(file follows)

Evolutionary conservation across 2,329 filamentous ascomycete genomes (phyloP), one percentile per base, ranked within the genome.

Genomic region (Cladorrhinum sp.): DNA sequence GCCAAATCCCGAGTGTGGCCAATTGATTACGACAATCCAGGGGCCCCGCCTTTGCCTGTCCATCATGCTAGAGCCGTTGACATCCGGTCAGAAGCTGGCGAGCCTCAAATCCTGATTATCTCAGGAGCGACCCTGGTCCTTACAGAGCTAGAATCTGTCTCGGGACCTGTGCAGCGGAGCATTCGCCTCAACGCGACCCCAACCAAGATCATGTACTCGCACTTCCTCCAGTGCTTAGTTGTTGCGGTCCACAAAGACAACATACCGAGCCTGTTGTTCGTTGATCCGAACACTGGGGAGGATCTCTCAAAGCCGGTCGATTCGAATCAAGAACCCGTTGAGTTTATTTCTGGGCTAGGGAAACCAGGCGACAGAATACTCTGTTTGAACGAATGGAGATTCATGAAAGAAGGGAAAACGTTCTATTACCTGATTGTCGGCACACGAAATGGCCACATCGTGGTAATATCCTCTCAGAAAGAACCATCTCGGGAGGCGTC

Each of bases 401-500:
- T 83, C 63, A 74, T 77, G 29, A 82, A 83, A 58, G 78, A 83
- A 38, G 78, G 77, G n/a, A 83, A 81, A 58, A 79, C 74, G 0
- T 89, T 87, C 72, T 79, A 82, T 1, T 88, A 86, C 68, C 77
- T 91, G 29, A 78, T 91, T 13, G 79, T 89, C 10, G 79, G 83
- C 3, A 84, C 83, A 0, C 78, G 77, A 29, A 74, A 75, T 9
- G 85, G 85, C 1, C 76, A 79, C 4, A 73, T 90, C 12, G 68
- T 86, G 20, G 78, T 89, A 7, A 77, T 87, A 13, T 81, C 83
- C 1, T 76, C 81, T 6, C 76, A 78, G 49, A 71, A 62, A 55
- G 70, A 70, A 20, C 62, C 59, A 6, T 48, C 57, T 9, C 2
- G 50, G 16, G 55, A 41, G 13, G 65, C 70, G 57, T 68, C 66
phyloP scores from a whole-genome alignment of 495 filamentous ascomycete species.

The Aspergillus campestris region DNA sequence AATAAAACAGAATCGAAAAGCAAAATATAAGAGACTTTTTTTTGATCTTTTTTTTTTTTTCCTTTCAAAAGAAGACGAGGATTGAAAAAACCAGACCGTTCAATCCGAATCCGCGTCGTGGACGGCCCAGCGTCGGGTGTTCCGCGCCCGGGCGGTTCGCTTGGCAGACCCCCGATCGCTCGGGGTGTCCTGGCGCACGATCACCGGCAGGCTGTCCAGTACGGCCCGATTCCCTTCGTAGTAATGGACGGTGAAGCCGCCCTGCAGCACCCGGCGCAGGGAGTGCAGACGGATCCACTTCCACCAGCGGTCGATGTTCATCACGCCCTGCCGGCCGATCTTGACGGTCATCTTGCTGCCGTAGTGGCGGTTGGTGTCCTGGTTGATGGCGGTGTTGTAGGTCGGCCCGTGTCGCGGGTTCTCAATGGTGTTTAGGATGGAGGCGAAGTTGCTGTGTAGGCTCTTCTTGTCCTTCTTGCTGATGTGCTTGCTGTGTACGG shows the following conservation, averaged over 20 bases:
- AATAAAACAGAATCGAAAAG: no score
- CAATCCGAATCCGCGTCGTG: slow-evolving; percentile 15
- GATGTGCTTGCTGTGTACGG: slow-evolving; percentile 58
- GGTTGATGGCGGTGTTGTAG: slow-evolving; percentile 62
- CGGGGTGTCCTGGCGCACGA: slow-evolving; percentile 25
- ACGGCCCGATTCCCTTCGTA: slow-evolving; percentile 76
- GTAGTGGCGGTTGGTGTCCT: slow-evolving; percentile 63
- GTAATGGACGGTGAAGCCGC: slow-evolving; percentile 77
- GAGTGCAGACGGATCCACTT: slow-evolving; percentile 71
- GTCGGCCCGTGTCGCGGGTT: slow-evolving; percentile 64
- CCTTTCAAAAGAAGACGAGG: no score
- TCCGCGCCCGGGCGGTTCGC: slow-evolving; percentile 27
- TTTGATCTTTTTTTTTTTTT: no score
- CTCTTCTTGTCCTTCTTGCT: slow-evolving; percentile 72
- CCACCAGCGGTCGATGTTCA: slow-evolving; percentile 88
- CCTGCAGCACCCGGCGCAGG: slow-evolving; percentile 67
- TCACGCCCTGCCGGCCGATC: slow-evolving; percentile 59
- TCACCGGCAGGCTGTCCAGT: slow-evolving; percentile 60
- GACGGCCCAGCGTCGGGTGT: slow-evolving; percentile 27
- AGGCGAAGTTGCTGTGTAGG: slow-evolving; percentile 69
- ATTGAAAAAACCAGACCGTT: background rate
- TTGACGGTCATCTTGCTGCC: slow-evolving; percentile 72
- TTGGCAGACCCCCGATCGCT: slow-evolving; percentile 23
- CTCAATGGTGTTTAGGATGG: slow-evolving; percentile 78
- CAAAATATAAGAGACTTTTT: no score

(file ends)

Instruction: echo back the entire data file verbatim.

Evolutionary conservation across 2,329 filamentous ascomycete genomes (phyloP), one percentile per base, ranked within the genome.

Genomic region (Cladorrhinum sp.): DNA sequence GCCAAATCCCGAGTGTGGCCAATTGATTACGACAATCCAGGGGCCCCGCCTTTGCCTGTCCATCATGCTAGAGCCGTTGACATCCGGTCAGAAGCTGGCGAGCCTCAAATCCTGATTATCTCAGGAGCGACCCTGGTCCTTACAGAGCTAGAATCTGTCTCGGGACCTGTGCAGCGGAGCATTCGCCTCAACGCGACCCCAACCAAGATCATGTACTCGCACTTCCTCCAGTGCTTAGTTGTTGCGGTCCACAAAGACAACATACCGAGCCTGTTGTTCGTTGATCCGAACACTGGGGAGGATCTCTCAAAGCCGGTCGATTCGAATCAAGAACCCGTTGAGTTTATTTCTGGGCTAGGGAAACCAGGCGACAGAATACTCTGTTTGAACGAATGGAGATTCATGAAAGAAGGGAAAACGTTCTATTACCTGATTGTCGGCACACGAAATGGCCACATCGTGGTAATATCCTCTCAGAAAGAACCATCTCGGGAGGCGTC

Each of bases 401-500:
- T 83, C 63, A 74, T 77, G 29, A 82, A 83, A 58, G 78, A 83
- A 38, G 78, G 77, G n/a, A 83, A 81, A 58, A 79, C 74, G 0
- T 89, T 87, C 72, T 79, A 82, T 1, T 88, A 86, C 68, C 77
- T 91, G 29, A 78, T 91, T 13, G 79, T 89, C 10, G 79, G 83
- C 3, A 84, C 83, A 0, C 78, G 77, A 29, A 74, A 75, T 9
- G 85, G 85, C 1, C 76, A 79, C 4, A 73, T 90, C 12, G 68
- T 86, G 20, G 78, T 89, A 7, A 77, T 87, A 13, T 81, C 83
- C 1, T 76, C 81, T 6, C 76, A 78, G 49, A 71, A 62, A 55
- G 70, A 70, A 20, C 62, C 59, A 6, T 48, C 57, T 9, C 2
- G 50, G 16, G 55, A 41, G 13, G 65, C 70, G 57, T 68, C 66
phyloP scores from a whole-genome alignment of 495 filamentous ascomycete species.

The Aspergillus campestris region DNA sequence AATAAAACAGAATCGAAAAGCAAAATATAAGAGACTTTTTTTTGATCTTTTTTTTTTTTTCCTTTCAAAAGAAGACGAGGATTGAAAAAACCAGACCGTTCAATCCGAATCCGCGTCGTGGACGGCCCAGCGTCGGGTGTTCCGCGCCCGGGCGGTTCGCTTGGCAGACCCCCGATCGCTCGGGGTGTCCTGGCGCACGATCACCGGCAGGCTGTCCAGTACGGCCCGATTCCCTTCGTAGTAATGGACGGTGAAGCCGCCCTGCAGCACCCGGCGCAGGGAGTGCAGACGGATCCACTTCCACCAGCGGTCGATGTTCATCACGCCCTGCCGGCCGATCTTGACGGTCATCTTGCTGCCGTAGTGGCGGTTGGTGTCCTGGTTGATGGCGGTGTTGTAGGTCGGCCCGTGTCGCGGGTTCTCAATGGTGTTTAGGATGGAGGCGAAGTTGCTGTGTAGGCTCTTCTTGTCCTTCTTGCTGATGTGCTTGCTGTGTACGG shows the following conservation, averaged over 20 bases:
- AATAAAACAGAATCGAAAAG: no score
- CAATCCGAATCCGCGTCGTG: slow-evolving; percentile 15
- GATGTGCTTGCTGTGTACGG: slow-evolving; percentile 58
- GGTTGATGGCGGTGTTGTAG: slow-evolving; percentile 62
- CGGGGTGTCCTGGCGCACGA: slow-evolving; percentile 25
- ACGGCCCGATTCCCTTCGTA: slow-evolving; percentile 76
- GTAGTGGCGGTTGGTGTCCT: slow-evolving; percentile 63
- GTAATGGACGGTGAAGCCGC: slow-evolving; percentile 77
- GAGTGCAGACGGATCCACTT: slow-evolving; percentile 71
- GTCGGCCCGTGTCGCGGGTT: slow-evolving; percentile 64
- CCTTTCAAAAGAAGACGAGG: no score
- TCCGCGCCCGGGCGGTTCGC: slow-evolving; percentile 27
- TTTGATCTTTTTTTTTTTTT: no score
- CTCTTCTTGTCCTTCTTGCT: slow-evolving; percentile 72
- CCACCAGCGGTCGATGTTCA: slow-evolving; percentile 88
- CCTGCAGCACCCGGCGCAGG: slow-evolving; percentile 67
- TCACGCCCTGCCGGCCGATC: slow-evolving; percentile 59
- TCACCGGCAGGCTGTCCAGT: slow-evolving; percentile 60
- GACGGCCCAGCGTCGGGTGT: slow-evolving; percentile 27
- AGGCGAAGTTGCTGTGTAGG: slow-evolving; percentile 69
- ATTGAAAAAACCAGACCGTT: background rate
- TTGACGGTCATCTTGCTGCC: slow-evolving; percentile 72
- TTGGCAGACCCCCGATCGCT: slow-evolving; percentile 23
- CTCAATGGTGTTTAGGATGG: slow-evolving; percentile 78
- CAAAATATAAGAGACTTTTT: no score